Sunnier Future

The Pinch

In the current economic downturn, however, the solar power industry has inevitably also felt the pinch. One Taiwan manufacturer, Gintech Energy Corp., has postponed the construction of a new plant for a year. Sino-American itself has also expressed worries about the possible drop in the demand for silicon wafers used to make solar cells. "In winter, it's natural to see fewer orders because it is not so convenient to install solar panels then in much of Europe and the United States," Hsu says. "So you have to wait until about February. If the demand remains low after that, you'll know that the recession has had an impact on this industry."

Furnaces used for "growing" silicon crystals at a Sino-American Silicon Products Inc. plant in Miaoli. The company entered the photovoltaic field in 2000. (Photo by Huang Chung-hsin)
However, Hsu notes that in contrast with the recession's impact on Sino-American's semiconductor manufacturing branch, the production of silicon wafers used to make solar cells is holding up well. While semiconductor production dropped about 20 percent from the third quarter to the fourth quarter of 2008, solar cells remained stable. "The impact on semiconductors has been immediate and severe," she says. "Semiconductors are used in various consumer electronic products, which people can decide almost overnight not to buy if they've been laid off."

The vast majority of the more than 70 Taiwanese enterprises have entered the field since 2000, but they have already performed impressively. According to ITRI, the revenue of the entire industry, from wafer manufacturers to cell makers to module packagers, reached NT$100 billion (US$30 billion) in 2008, up from NT$7 billion (US$212 million) in 2005, with the cell production sector grabbing the majority share. In 2008, Taiwan ranked fourth worldwide in terms of the power generated by the solar cells it manufactured, accounting for about 16 percent of the global total. The top three spots were held by mainland China, Germany and Japan. "Taiwan has solid strength in manufacturing semiconductors and flat panel displays, experience that is invaluable for the development of the solar energy industry," NTU's Lan Chung-wen says of Taiwan's competitive edge in the relatively new sector.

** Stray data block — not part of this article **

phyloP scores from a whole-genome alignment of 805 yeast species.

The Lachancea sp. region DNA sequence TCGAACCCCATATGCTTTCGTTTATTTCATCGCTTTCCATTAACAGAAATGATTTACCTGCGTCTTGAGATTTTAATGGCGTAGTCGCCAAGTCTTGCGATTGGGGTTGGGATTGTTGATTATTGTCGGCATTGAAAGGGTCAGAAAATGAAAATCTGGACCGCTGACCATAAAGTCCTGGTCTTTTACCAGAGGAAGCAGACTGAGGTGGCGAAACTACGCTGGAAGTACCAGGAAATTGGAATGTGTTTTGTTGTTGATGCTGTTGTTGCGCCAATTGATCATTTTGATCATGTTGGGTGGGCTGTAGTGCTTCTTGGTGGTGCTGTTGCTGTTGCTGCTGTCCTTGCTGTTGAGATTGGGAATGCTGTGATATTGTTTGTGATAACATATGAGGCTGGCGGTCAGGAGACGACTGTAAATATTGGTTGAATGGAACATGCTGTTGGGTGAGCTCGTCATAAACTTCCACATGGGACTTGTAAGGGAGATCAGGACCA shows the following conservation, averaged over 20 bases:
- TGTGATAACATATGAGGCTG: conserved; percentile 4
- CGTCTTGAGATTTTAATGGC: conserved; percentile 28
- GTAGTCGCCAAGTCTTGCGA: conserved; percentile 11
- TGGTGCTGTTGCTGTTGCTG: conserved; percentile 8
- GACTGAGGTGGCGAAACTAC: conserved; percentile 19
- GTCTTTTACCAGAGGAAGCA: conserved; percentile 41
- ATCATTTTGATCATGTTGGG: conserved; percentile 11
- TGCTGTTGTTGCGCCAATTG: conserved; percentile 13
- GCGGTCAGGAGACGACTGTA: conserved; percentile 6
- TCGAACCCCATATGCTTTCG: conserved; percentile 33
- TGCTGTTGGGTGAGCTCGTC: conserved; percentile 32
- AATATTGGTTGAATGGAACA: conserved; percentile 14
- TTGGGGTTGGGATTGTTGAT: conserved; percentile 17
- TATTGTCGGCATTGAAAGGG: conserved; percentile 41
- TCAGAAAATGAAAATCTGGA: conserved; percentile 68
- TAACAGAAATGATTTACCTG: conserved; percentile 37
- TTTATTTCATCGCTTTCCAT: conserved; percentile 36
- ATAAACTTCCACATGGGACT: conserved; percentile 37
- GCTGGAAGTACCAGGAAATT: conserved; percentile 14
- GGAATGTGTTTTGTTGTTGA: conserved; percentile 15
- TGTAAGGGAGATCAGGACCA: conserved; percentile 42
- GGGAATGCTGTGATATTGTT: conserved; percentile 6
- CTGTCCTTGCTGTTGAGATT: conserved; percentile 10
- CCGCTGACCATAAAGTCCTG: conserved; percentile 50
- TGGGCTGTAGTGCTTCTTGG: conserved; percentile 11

Motech, which was covered in the August 2008 issue of Taiwan Review, was the world's sixth-largest manufacturer of solar cells in 2007. In terms of production capacity, Gintech, which was founded only in 2005, expects to rank sixth in the world this year, contributing 8 percent of the projected world total of seven gigawatts.

Sino-American, an early player in the industry in Taiwan, began shifting its attention to making silicon wafers for solar cells in 2000 after 19 years of semiconductor manufacturing. The company's decision to diversify its product lines was reinforced as demand for its semiconductor products dropped by 36 percent in 2001 compared with 2000. "The company was thinking about the easiest way to diversify," says Sino-American president Doris Hsu. "Then we decided on the silicon solar cell wafers because we already have the resources needed in this field."

The largest of the seven producers of solar cell wafers in Taiwan, Sino-American started generating more revenue from its photovoltaic operations than from its semiconductor branch in 2006. Initially, Sino-American's biggest clients were Sharp Electronics Corp. and SANYO Electric Co., Ltd., two Japanese giants in the photovoltaic industry, but the Taiwan company is now selling its solar wafers around the world, including in the home market.